The Swiss psychologist Carl Jung made many incredibly important discoveries, such as the anima, the shadow, the persona, and the influence of archetypes in our daily lives. Another of his discoveries was a technique of psycho-spiritual meditation and development that he called â€œactive imagination.â€ The purpose of active imagination was to better understand the contents of oneâ€™s psyche, by using the imagination and the images conjured there, arising from the unconscious.
Jung developed this idea in 1913, and realized that it was a way to derive the meaning of latent unconscious drives and desires by activating the imagination and allowing the wellspring of images from the collective unconscious to spring up into the imagination. Then, these scenes are able to act themselves out in a way clarifying for the student.
Active imagination is extremely similar to many things we do in meditation in that one uses the image making faculty of the imagination in each in order to distill conscious meaning from the unconscious contents. They are also extremely similar in that they occur because of a basically free-flowing, spontaneous function of the mind at ease.
Jung thought that when engaging in the process of active imagination, we must temper our desire to control the outcome of the situation by imposing our own meanings or explanations onto them, at least for a time. Jung said that people should wait to extrapolate meaning from their active imagination practices until after they have observed the impact of them. Both depend on an image-making instinct we all possess, and which interestingly both provide insight into our deeper drives.
One way to utilize this activity is to compose something like a play, by automatic writing or by drawing, or purely in the imagination, whereby the impulses which are warring within us can have a stage, an arena, a frame within which to come to fruition, to experiment with outcomes, to experiment with the truth of oneâ€™s instincts. The imaginative faculty is the stage, at least in the beginning, especially when trained with simple yogic exercises of maintaining concentration.
An Example of Active Imagination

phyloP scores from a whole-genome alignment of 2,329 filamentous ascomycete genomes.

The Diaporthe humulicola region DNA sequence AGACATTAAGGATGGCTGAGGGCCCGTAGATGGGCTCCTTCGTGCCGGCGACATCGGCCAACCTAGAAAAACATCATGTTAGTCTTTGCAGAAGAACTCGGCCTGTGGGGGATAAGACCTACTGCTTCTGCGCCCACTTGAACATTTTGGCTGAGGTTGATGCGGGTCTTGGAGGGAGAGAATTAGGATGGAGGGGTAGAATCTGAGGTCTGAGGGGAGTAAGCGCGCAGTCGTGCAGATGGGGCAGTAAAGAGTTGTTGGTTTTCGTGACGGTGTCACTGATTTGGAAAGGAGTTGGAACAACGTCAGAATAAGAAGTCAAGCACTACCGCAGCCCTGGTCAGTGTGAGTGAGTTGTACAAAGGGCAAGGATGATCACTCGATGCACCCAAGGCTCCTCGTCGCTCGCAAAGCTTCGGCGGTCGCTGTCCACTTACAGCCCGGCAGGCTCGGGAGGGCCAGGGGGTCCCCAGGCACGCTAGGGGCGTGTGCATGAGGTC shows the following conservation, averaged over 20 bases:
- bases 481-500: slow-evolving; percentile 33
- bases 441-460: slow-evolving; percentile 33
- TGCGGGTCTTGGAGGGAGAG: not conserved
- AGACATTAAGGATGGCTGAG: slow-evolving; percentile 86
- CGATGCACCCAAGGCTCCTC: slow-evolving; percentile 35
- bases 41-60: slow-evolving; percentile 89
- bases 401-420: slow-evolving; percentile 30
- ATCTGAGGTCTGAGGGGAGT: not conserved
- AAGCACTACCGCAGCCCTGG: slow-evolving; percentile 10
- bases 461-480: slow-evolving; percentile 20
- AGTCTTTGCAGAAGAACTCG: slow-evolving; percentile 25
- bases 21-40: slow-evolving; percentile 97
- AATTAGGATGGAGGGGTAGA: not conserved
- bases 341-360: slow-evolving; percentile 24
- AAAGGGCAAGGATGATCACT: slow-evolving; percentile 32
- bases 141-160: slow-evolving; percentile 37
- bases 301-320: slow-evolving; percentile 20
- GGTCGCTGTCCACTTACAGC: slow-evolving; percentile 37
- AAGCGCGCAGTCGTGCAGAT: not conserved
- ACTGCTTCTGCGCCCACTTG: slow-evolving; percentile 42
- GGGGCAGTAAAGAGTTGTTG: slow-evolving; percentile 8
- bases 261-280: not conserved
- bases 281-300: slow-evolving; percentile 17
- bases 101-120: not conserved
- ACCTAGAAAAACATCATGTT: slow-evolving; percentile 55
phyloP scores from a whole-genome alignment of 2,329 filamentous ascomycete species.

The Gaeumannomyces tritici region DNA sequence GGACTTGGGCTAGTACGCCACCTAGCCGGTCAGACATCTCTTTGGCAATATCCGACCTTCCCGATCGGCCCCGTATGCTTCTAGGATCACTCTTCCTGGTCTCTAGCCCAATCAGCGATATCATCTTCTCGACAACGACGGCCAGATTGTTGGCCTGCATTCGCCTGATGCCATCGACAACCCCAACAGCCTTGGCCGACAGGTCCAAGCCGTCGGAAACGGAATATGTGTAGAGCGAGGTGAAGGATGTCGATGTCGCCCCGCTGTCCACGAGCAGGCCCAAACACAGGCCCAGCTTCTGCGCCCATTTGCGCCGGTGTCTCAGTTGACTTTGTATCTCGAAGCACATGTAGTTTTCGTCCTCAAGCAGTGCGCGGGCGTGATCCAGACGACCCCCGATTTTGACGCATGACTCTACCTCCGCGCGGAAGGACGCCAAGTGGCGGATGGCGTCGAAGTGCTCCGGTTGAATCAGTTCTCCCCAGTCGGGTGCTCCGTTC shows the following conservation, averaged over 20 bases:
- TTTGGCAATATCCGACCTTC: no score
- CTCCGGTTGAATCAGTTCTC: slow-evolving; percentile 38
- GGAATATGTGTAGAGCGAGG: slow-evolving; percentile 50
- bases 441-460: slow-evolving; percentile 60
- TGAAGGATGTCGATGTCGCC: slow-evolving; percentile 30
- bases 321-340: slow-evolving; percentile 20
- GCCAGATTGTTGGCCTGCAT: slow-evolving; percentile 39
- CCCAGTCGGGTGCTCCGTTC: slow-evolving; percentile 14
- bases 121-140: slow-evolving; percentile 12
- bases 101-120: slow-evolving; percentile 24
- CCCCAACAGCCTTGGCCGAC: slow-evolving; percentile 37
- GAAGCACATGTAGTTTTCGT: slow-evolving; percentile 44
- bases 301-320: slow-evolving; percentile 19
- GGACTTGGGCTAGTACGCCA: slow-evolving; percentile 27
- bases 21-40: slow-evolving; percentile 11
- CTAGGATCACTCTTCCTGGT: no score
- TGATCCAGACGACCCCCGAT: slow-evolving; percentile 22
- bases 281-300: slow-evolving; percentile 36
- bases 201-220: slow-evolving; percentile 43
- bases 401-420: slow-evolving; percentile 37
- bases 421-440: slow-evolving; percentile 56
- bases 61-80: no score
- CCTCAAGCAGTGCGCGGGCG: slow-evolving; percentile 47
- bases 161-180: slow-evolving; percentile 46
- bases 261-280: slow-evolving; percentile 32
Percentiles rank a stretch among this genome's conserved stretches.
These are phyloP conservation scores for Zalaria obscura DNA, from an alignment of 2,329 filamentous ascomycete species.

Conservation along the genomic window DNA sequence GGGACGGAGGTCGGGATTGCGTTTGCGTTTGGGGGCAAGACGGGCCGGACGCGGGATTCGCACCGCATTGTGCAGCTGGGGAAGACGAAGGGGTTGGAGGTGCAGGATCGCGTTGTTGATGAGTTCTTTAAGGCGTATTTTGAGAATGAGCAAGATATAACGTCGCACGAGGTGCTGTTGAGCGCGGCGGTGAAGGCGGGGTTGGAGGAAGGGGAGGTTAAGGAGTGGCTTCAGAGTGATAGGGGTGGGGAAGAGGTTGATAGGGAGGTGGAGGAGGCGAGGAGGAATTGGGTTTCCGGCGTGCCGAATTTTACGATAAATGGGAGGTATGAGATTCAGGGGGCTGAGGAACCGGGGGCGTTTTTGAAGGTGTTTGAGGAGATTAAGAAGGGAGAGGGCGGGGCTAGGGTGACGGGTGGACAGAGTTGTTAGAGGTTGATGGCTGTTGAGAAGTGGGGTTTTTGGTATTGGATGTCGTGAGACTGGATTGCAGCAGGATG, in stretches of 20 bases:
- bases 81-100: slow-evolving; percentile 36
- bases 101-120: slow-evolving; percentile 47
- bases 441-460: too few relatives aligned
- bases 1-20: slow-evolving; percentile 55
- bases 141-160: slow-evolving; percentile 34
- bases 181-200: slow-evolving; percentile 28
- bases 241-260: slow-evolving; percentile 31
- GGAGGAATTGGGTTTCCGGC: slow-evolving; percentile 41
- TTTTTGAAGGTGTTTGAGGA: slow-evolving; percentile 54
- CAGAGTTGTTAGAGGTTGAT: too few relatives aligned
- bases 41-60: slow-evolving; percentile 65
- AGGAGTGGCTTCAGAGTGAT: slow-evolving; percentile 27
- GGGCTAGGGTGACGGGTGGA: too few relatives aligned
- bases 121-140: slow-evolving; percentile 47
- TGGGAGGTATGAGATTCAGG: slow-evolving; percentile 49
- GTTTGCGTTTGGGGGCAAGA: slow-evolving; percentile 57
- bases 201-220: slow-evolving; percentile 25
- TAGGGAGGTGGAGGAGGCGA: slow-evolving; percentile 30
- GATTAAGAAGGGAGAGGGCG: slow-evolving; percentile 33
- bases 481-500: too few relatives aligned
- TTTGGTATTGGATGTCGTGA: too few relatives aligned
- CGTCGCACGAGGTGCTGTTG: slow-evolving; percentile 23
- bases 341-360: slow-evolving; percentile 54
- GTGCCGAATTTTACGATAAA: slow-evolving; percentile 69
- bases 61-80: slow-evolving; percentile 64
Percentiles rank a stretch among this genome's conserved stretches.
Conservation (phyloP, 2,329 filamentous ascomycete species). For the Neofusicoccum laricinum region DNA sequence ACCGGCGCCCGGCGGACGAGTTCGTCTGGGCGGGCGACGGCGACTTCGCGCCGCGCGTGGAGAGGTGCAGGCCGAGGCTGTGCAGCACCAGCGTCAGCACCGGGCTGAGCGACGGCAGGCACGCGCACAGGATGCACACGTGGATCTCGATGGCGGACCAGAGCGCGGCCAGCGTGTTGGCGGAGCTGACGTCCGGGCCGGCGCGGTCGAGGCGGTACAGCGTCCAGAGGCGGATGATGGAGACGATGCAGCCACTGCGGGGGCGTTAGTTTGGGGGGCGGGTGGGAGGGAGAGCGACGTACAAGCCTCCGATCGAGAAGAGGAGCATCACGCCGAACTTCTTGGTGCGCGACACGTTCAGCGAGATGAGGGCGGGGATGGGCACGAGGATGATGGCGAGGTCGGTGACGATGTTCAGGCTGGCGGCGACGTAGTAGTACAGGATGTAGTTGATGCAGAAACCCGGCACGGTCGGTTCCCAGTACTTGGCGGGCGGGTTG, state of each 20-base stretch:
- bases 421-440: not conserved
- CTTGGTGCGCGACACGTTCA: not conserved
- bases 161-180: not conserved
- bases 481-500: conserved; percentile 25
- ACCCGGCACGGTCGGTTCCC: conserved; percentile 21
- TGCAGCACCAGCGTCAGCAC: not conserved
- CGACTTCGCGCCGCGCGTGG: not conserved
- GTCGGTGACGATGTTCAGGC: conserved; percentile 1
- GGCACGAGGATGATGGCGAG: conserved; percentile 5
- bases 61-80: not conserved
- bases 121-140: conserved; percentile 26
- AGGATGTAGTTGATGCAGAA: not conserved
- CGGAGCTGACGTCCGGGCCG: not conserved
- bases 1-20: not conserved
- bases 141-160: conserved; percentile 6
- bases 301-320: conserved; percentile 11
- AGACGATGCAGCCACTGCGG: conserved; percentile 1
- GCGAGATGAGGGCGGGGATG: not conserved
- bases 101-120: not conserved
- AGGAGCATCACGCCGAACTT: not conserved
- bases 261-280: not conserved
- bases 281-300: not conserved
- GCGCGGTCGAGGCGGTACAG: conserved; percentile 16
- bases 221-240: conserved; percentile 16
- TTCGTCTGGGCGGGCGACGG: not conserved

If you were in a situation where you wished to emotionally unbind yourself from a past lover, in order to move on and continue your life in a healthy way with someone else, you could use active imagination to tap into the deep complexes that are holding you back, and get to the root of the problem. One way would be to imagine yourself facing the person you are wishing to detach from, and then, moving away from them, watching them get smaller and smaller until they are a speck, and then invisible on the horizon. You can address the idea of moving permanently away from this person emotionally and psychologically, by focusing on this guided meditation in the form of a lucid dream, of purely own creation or aided by others.
This is only one example of how to use the technique of active imagination in our lives, and there are an infinite amount of ways to do this. Sometimes, the arts allow us to experience active imagination vicariously, such as in the connection to a character in a story, or a movement in a piece of music, or a scene in a film. The arts also allow us to experience this collectively, which can have a powerful affect on individuals and cultures.
Active imagination and meditation can be practiced together, and both work to the same end, which is our psychological, spiritual, psychic reorganization through symbol, the image-making faculty of the mind, and the practical experiment with a technique.
Anyone can engage these methods, at any time, in any place. They do not require deep knowledge of the mechanisms involved, but simply patient practice and a desire to heal emotional, psychic, or psychological wounds and weaknesses, which once appropriately cared for, turn into our most cherished assets.
About the Author
Benjamin Norris is a journalist from Bristol, UK, who spends his days lecturing Indian Cultural History at one of Europeâ€™s leading Architecture Universities. He is particularly fascinated by global spiritual cultures and practices, and by many subjects of an esoteric nature. His writing often reflects these interests, and he enjoys little more than delving deeply into unknown worlds of research. You can find more of Benjaminâ€™s work atÂ Omharmonics.com.
Please check out his recent articles onÂ meditation techniques for anxiety.